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I recently developed a roll film which was exposed with a Mamiya 645 middle format camera. Do you see the amazing image depth? Analogue, baby!

JECKYBENG recently developed a roll film which was exposed with a Mamiya 645 middle format camera. Do you see the amazing image depth? Analogue, baby!

The M645 was manufactured from 1975 to 1987. This was the first model to offer a 6x4.5 cm frame.

JECKYBENG recently developed a roll film which was exposed with a Mamiya 645 middle format camera. Do you see the amazing image depth? Analogue, baby!
JECKYBENG recently developed a roll film which was exposed with a Mamiya 645 middle format camera. Do you see the amazing image depth? Analogue, baby!

The main benefit of medium-format photography is that, because of the larger size of the film or digital sensor (two to six times larger than 35 mm), images of much higher resolution can be produced. This allows for bigger enlargements and smooth gradation without the grain or blur that would characterize similarly enlarged images produced from smaller film formats. The larger size of the film also allows for better control of the depth of field and therefore more photographic creativity.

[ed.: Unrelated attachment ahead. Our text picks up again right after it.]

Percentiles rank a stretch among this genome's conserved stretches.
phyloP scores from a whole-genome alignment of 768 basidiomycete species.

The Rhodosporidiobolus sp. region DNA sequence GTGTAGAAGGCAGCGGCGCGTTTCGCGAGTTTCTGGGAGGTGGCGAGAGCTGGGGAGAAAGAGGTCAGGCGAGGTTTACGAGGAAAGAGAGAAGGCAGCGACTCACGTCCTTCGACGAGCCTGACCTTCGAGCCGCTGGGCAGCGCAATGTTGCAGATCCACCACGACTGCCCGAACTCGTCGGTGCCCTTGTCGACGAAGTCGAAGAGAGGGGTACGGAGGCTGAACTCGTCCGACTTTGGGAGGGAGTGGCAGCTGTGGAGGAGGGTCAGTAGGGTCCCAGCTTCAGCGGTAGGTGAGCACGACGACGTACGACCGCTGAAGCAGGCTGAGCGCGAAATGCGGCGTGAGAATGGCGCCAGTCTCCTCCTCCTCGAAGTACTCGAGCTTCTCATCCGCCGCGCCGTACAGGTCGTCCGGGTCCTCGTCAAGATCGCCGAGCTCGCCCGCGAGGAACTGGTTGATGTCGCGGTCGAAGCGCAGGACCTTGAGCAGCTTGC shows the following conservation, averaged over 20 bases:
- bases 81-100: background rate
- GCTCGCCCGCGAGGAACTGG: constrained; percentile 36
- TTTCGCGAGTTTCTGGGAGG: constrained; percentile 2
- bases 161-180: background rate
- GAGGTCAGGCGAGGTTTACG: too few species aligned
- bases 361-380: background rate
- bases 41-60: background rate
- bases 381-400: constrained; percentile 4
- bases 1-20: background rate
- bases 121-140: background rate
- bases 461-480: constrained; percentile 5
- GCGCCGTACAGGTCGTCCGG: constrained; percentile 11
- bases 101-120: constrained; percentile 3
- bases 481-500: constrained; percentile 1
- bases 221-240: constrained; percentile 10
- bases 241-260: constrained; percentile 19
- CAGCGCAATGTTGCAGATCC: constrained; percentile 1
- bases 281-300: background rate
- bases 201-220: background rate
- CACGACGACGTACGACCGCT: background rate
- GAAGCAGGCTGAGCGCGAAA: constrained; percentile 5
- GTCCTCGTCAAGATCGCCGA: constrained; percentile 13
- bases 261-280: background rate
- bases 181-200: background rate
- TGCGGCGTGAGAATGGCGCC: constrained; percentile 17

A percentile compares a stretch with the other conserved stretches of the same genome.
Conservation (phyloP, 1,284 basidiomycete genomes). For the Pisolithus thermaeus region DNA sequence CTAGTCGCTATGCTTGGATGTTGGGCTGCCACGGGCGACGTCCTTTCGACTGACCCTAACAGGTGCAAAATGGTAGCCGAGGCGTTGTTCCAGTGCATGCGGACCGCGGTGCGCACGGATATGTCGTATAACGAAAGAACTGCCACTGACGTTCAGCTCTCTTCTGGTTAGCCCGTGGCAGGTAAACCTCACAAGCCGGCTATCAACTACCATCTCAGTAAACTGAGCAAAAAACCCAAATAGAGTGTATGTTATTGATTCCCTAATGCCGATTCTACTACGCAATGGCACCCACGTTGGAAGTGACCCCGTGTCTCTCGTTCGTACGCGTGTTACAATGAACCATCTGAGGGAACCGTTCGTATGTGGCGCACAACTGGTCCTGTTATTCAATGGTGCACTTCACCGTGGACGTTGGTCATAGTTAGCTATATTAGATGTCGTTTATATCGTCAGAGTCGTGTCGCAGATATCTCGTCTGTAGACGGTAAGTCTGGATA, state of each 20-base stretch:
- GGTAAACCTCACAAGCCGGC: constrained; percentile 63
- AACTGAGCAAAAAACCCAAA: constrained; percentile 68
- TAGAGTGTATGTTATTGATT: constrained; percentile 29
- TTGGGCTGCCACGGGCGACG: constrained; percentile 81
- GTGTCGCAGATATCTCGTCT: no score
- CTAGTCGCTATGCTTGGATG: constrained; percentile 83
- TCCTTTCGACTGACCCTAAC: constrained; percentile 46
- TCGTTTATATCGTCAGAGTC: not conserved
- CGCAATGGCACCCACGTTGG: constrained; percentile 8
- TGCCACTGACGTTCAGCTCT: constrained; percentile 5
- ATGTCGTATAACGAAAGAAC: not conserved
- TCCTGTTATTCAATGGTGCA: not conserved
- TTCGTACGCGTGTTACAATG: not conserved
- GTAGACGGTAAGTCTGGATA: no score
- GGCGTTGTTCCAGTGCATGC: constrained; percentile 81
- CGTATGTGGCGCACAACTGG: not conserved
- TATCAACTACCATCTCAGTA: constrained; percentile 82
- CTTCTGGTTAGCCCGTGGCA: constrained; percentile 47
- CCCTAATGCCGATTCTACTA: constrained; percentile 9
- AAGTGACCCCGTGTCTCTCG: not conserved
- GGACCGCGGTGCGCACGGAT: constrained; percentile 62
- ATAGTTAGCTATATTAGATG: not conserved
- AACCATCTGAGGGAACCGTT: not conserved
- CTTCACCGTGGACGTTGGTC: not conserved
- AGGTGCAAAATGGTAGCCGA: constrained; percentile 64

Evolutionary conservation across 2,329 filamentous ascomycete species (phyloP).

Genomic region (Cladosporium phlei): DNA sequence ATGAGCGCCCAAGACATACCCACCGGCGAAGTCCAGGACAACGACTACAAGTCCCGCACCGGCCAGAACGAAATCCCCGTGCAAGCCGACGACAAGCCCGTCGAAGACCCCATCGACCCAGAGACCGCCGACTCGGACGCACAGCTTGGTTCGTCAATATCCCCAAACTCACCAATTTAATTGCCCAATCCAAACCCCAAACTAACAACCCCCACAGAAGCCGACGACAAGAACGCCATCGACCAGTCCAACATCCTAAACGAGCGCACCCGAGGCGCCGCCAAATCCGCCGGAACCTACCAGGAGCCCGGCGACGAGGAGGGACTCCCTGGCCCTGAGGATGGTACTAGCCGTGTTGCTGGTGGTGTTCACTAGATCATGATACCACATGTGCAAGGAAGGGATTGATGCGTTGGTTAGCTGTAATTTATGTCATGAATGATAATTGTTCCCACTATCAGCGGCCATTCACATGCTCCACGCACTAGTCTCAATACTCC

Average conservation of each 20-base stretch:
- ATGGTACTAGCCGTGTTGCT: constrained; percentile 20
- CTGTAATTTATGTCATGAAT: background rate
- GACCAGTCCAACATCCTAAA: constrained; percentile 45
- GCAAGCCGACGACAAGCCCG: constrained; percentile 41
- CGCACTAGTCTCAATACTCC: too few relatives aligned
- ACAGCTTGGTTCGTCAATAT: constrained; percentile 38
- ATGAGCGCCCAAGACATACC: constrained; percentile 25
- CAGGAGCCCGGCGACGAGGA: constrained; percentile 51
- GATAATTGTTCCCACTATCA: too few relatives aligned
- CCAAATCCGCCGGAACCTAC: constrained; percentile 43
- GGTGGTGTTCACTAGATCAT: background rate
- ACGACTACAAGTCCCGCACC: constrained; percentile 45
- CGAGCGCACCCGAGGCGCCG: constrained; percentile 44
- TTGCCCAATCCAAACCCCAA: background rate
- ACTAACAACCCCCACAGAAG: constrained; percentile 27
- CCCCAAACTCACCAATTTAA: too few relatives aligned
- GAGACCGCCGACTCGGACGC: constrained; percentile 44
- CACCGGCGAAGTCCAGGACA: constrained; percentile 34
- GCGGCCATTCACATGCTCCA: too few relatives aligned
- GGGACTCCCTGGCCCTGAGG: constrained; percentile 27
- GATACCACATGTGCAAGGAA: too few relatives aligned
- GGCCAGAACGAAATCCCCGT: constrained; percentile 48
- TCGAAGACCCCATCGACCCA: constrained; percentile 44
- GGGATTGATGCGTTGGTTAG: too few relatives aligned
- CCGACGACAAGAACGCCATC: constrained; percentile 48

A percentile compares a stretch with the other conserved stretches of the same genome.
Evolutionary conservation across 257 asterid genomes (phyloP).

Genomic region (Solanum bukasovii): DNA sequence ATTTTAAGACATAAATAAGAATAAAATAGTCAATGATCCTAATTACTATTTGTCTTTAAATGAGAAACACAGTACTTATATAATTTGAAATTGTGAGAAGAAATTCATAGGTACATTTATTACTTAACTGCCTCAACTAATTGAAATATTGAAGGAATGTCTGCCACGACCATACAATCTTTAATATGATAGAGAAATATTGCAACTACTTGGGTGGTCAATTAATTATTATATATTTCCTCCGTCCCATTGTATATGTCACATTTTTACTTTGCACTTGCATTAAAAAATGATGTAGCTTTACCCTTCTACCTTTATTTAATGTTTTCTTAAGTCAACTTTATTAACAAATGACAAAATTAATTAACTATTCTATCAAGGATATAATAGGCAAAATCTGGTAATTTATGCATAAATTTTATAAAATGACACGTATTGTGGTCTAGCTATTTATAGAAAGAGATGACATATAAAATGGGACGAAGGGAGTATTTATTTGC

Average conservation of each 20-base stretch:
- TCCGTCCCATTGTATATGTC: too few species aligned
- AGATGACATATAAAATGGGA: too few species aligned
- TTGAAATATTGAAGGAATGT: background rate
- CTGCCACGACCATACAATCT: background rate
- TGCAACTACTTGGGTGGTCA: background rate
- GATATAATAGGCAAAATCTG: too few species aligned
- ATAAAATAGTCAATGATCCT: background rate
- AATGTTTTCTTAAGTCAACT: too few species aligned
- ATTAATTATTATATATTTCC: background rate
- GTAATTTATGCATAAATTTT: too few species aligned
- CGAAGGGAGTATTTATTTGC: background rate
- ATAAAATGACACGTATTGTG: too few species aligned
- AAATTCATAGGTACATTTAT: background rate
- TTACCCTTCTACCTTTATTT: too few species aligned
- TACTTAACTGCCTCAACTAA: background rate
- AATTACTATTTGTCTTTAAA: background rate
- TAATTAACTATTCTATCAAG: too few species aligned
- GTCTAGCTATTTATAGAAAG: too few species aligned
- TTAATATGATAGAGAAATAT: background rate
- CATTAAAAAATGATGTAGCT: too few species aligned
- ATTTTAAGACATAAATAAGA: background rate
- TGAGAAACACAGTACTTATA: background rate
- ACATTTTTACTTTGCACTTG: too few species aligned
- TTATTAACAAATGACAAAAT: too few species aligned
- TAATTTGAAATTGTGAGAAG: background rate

Cameras with a bellows typically support ‚tilt and shift‘ of the lens. Together with 1:1 focusing (via a ground glass screen mounted at the rear in the film plane position), this permits landscape photography with an extremely large depth of field — from closest foreground to the far horizon — to be achieved.

Compared with 35 mm, the main drawbacks are accessibility and price. While 35-mm cameras, film, and photo finishing services are generally widely available and cheap, medium format is usually limited to professional photography shops and can be prohibitively expensive. Also, medium-format cameras tend to be bulkier than their 35mm counterpart.

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